The techniques disclosed in the '125 patent reduce the sensitivity of the resulting magnetomechanical markers to variations in bias field without unduly diminishing the overall frequency shift which is desired to take place upon degaussing the control element. Although the teachings of the '125 patent represent an advance relative to manufacture of transverse-annealed active elements, it would be desirable to provide magnetomechanical EAS markers exhibiting still greater stability in resonant frequency.

The above-referenced co-pending '771 application discloses certain annealing techniques and certain preferred alloy compositions which may be utilized to obtain active elements having improved stability in terms of resonant frequency relative to changes in bias field. According to the disclosure which follows, additional alloy compositions are disclosed which also should provide favorable resonant frequency stability and can be manufactured at low cost.

OBJECTS AND SUMMARY OF THE INVENTION

It is an object of the invention to provide low-cost magnetomechanical EAS markers that are stable in terms of resonant frequency relative to changes in bias field.

According to an aspect of the invention, there is provided a magnetomechanical EAS marker, including an active element in the form of a strip of amorphous magnetostrictive metal alloy having a composition consisting essentially of Fea Cob Nic Md Be Sif Cg, and an element for applying a bias magnetic field at a level HB to the active element, HB being greater than 3 Oe, and the active element having been annealed to relieve stress therein and having a magnetomechanical coupling factor k at the bias level HB, such that 0.28≦k≦0.4; with 45≦a≦82; 0≦b≦40; 0≦c≦30; 2≦d≦17; 0≦e≦28; 0≦f≦8; 0≦g≦4 (a-g in atomic percent); and M is one or more of Mn, Mo, Nb, Cr, Hf, Zr, Ta, V; provided that (i) the combined proportion of Mn, Mo, Nb, Cr, Ta, V, if present, does not exceed 10%; and (ii) the combined proportion of Zr and Hf, if present, does not exceed 15%.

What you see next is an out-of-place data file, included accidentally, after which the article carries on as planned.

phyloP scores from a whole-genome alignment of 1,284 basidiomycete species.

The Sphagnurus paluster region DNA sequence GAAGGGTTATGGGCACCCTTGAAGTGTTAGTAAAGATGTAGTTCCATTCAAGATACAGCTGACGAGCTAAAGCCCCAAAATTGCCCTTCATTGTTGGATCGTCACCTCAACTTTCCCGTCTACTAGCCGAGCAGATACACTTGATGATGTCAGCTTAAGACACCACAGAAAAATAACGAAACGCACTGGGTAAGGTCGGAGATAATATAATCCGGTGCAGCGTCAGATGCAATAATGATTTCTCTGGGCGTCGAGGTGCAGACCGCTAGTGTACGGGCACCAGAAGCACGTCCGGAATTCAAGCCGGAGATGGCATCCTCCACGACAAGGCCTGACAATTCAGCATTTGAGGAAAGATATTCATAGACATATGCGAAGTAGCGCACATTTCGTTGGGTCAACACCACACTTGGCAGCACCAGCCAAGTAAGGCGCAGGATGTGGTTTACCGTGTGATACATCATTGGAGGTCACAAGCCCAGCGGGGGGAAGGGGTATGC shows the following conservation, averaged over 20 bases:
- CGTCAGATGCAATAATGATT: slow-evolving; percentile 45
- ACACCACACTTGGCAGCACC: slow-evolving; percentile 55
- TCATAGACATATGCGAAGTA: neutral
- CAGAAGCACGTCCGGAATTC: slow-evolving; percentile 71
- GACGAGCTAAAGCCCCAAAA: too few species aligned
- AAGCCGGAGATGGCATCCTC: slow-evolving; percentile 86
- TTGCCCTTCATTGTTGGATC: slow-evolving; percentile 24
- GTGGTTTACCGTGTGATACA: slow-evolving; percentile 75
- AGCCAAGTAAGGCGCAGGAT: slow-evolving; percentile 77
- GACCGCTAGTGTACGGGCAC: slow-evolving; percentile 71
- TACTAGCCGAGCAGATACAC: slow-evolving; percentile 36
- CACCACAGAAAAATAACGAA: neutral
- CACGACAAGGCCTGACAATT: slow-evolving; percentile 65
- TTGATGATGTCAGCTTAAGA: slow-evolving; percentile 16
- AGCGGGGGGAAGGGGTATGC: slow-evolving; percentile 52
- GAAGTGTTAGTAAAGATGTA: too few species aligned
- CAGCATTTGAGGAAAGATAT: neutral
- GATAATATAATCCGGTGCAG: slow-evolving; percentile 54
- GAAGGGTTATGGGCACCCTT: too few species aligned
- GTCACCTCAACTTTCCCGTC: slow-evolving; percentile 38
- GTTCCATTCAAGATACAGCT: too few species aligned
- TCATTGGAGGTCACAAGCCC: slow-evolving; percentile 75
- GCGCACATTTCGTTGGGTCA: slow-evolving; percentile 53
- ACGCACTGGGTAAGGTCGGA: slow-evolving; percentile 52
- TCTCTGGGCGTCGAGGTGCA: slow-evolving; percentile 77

According to a further aspect of the invention, the composition of such an active element may consist essentially of Fea M1b M2c M3d Ce, with M1 being one or both of Co and Ni; M2 being one or more of Mn, Mo, Nb, Cr, Hf, Zr, Ta, V; M3 being one or both of B and Si; 50≦a≦75; 15≦b≦35; 3≦c≦12; 0≦d≦20; 0≦e≦4 (a-e in atomic percent).

According to yet another aspect of the invention, the composition of such an active element may consist essentially of Fea Mb Bc Sid Ce, with M being one or more of Mn, Mo, Nb, Cr, Hf, Zr, Ta, V; 70≦a≦80, 2≦b≦8; 6≦c≦15; 0≦d≦4; 0≦e≦4 (a-e in atomic percent).

According to further aspects of the invention, the composition of the active element may be one of the following:

(A) (FeNiCo)100-x-z TE1x Mz ; with 5≦x≦16 and 0≦z≦12; provided that:

(i) the proportion of Fe is at least 0.4×(100-x-z);

(ii) the proportion of Co is less than 0.4×(100-x-z); and

(iii) the proportion of Ni is less than 0.4×(100-x-z);

(B) (FeNiCo)100-y-z TE2y Mz ; with 2≦y14; 4≦z≦16 and y+z≦25; provided that the proportion of Fe is at least two-thirds of (100-y-z; or

(C) (FeNiCo)100-x-y-z TE1x TE2y Mz ; with 5≦×≦16; 2≦y≦12; 4≦z≦16; x+y≦20; x+y+z≦30; provided that the proportion of Fe is at least 0.4×(100-x-y-z); where:

(1) all proportions are stated in terms of atomic percent;

(2) TE1 is one or more of Zr, Hf, Ta;

(3) TE2 is one or more of Cr, Nb, Mo, Mn, V; and

(4) M is one or more of B, Si, Ge, C and P.

BRIEF DESCRIPTION OF THE DRAWINGS

FIG. 1A illustrates bias-field-dependent resonant frequency characteristics of magnetomechanical markers provided in accordance with conventional practice and in accordance with the present invention.

FIGS. 1B and 1C illustrate, respectively, a resonant frequency characteristic, and a magnetomechanical coupling factor (k) characteristic, of a magnetostrictive element provided in accordance with the invention.

FIG. 2 illustrates a preferred range of the magnetomechanical coupling factor k in magnetostriction-magnetization space.

FIG. 3 adds to the illustration of FIG. 2 graphical representations of characteristics in magnetostriction-magnetization space of various alloy compositions.